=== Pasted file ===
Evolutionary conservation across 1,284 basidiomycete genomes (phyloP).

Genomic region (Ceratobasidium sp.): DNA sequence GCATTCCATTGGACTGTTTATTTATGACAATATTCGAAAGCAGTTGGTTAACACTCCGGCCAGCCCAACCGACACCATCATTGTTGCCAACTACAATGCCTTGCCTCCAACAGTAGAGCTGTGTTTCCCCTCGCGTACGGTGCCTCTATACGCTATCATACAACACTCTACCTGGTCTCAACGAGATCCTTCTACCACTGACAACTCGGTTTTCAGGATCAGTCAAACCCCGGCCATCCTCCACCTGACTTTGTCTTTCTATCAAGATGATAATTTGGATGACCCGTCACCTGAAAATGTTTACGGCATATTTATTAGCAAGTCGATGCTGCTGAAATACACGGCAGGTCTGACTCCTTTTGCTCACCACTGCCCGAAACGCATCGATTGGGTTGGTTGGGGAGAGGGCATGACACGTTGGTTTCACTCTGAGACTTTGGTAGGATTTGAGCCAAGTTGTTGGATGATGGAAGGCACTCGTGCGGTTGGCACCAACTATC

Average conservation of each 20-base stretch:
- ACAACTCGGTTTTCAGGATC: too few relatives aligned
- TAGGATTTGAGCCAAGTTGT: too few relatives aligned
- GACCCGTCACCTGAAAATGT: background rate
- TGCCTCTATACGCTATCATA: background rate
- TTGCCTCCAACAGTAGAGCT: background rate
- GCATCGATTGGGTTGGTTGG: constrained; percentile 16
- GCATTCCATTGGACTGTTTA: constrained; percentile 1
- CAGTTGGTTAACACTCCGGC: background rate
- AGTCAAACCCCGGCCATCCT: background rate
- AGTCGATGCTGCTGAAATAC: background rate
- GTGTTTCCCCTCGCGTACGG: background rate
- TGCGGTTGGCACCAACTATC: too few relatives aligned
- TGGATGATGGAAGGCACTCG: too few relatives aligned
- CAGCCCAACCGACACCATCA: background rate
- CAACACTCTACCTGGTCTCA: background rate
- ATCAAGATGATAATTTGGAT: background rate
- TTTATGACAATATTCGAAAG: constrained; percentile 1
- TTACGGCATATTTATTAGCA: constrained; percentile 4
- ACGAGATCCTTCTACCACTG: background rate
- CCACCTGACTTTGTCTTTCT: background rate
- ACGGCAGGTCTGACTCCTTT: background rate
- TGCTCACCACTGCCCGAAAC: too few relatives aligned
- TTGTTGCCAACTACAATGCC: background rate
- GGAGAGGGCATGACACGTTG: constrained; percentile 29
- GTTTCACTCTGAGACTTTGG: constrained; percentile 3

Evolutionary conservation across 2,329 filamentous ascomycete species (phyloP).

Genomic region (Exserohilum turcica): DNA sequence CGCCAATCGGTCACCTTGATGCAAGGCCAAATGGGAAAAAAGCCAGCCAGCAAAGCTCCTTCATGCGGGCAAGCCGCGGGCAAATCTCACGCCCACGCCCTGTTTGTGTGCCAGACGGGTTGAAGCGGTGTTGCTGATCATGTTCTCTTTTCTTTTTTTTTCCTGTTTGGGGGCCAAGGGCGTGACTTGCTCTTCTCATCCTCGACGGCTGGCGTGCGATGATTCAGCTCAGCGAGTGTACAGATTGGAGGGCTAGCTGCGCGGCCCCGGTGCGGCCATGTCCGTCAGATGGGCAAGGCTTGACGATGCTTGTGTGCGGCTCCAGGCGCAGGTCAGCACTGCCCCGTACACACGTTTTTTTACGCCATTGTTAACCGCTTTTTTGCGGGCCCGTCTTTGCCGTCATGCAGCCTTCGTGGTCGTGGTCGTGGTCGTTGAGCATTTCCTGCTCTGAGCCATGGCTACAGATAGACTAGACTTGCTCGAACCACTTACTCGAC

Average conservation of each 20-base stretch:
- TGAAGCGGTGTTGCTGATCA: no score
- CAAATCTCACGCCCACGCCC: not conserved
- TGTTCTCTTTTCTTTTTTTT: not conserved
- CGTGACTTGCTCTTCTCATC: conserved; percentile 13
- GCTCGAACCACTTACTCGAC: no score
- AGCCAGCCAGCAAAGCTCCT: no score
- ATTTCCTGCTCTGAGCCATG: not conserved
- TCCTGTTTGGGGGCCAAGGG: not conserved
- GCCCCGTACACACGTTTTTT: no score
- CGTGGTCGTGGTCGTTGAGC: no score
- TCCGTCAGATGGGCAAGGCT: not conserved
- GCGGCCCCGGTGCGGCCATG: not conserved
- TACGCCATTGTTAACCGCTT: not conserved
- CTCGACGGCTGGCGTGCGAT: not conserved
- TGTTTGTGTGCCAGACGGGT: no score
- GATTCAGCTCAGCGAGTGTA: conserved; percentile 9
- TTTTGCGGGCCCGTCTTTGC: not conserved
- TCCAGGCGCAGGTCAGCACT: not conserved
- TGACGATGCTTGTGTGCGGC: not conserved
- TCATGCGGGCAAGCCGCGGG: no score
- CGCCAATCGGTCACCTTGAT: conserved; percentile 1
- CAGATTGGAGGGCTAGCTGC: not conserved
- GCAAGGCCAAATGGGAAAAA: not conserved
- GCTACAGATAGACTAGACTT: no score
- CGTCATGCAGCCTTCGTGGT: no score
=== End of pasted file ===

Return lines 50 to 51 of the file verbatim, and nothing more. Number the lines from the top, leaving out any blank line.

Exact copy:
- TGACGATGCTTGTGTGCGGC: not conserved
- TCATGCGGGCAAGCCGCGGG: no score